As South Florida grows, the way we look at local zoning needs to change. More and more people are choosing to pack it in up north and move to a peninsula that was built out for the drive-to-everything, 1950s lifestyle. If our cities meet the challenges of growth in a thoughtful way, our quality of life could be improved immensely. Take for example, Wilton Manors, and you’ll see what we mean. The draw of this little city is multifold. Encircled by and woven through with picturesque waterways, it is a mix of single-family neighborhoods, multifamily condominiums, townhouses and rental apartments. It is nothing if not diverse. Its spine of Wilton Drive is walkable to thousands of residents, making this an ideal little city. So what’s missing?
Over the years, Wilton Manors, built in the auto-centric ’50s and ’60s, has paid little attention, until recently, to its “spine”… a collection of commercial structures along Wilton Drive. This line-up of shops, restaurants, medical offices, law offices, real estate firms and nightclubs is the beating heart of the city. Nevertheless, it is still stuck with low-density, restricted zoning. While perfect for the 1950s when the
city had a population hovering around 5,000, it’s not so great for today.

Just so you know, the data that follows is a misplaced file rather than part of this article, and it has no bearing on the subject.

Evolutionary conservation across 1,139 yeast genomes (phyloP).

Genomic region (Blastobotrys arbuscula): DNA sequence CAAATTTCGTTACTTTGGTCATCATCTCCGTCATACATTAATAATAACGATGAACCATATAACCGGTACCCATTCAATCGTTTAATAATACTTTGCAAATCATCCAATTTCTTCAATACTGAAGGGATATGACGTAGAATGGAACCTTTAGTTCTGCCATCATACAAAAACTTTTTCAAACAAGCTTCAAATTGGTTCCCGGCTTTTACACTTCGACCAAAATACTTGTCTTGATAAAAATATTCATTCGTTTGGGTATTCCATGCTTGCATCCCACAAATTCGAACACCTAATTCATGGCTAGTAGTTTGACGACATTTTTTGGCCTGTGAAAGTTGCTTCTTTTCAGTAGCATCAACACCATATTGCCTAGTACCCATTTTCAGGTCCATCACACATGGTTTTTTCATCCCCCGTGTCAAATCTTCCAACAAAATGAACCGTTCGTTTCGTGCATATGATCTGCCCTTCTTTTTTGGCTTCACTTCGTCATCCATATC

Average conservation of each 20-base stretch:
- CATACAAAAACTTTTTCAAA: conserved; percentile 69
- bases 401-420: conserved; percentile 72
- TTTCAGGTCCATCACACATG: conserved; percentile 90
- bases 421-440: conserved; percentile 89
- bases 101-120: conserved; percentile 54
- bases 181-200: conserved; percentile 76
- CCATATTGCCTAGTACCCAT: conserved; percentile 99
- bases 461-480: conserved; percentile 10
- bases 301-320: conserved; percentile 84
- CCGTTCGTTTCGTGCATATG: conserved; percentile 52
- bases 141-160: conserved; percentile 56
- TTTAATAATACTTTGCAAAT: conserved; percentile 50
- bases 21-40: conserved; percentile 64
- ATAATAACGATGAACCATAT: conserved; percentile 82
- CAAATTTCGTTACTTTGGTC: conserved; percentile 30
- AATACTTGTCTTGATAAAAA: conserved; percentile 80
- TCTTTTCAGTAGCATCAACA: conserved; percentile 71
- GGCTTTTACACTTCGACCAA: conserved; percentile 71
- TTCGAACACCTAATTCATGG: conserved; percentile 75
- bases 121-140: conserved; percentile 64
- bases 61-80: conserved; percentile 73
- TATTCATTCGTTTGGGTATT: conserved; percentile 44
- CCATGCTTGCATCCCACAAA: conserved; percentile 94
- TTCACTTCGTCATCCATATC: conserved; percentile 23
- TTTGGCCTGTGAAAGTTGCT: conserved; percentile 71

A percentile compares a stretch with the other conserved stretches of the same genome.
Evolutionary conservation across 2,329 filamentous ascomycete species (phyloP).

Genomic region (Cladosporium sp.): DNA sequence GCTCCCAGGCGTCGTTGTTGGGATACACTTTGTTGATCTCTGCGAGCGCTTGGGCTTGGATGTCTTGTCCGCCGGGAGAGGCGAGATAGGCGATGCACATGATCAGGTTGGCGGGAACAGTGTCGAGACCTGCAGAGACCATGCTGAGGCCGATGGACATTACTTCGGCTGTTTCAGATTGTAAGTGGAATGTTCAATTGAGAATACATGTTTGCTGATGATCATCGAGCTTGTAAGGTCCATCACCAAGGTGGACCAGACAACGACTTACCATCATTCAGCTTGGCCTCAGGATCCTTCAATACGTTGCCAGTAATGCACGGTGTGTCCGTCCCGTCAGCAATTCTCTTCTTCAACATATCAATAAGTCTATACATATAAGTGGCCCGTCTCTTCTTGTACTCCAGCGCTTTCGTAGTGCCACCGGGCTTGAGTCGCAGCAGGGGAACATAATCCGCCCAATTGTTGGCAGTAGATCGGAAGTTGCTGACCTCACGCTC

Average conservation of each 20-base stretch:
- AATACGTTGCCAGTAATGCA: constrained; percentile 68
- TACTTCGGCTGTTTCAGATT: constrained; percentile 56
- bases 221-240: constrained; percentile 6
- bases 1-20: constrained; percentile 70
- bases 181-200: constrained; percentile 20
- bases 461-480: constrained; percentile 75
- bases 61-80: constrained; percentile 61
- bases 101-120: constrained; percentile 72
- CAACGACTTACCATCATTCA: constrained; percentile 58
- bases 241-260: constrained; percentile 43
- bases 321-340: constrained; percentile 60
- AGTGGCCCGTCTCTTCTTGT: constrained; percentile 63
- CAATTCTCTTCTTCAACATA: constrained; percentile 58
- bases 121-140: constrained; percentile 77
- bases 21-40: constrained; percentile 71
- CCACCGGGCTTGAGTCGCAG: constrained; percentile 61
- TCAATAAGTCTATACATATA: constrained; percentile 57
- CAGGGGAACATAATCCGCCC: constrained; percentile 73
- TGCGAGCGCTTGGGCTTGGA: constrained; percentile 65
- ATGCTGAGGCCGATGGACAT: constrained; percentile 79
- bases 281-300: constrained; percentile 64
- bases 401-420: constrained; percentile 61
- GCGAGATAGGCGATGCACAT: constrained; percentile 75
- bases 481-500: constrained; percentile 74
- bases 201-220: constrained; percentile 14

One solution is to take a page from the “New Urbanism” playbook, a development approach that insists on a human scale, while bringing needed density to help businesses thrive. It creates a desirable neighborhood where pedestrians want to be and where the car can – more often than not – can stay in the garage. Adding more mixed-use structures with living units above and businesses below would have positive economic and quality-of-life impacts. If City Hall thinks creatively with say, bonus square footage for developers who add workforce-rate housing to their mix of market-rate rentals or condos, all the better. The era of telecommuting, and walking downstairs to the local sushi bar or ice cream shop has taken hold. Everything you need within a five minute walk. That’s what people want today. It’s time our built environment reflected this need.
As Wilton Manors is deciding soon whether or not to upzone Wilton Drive, the potential for mixed-use development of a proper density is – at last – on the table.
Acknowledging this, ISLAND, with the help of a few generous sponsors, has challenged five architectural teams to participate in a design charrette to explore what the spine of this diverse little city wants to be now. Reimagining The City | Wilton Drive will be a bold, thought-provoking idea generator presented in a special, 16-page section in our April issue. For a little more detail, and to see who our sponsors are, turn to page 44.
John T. O’Connor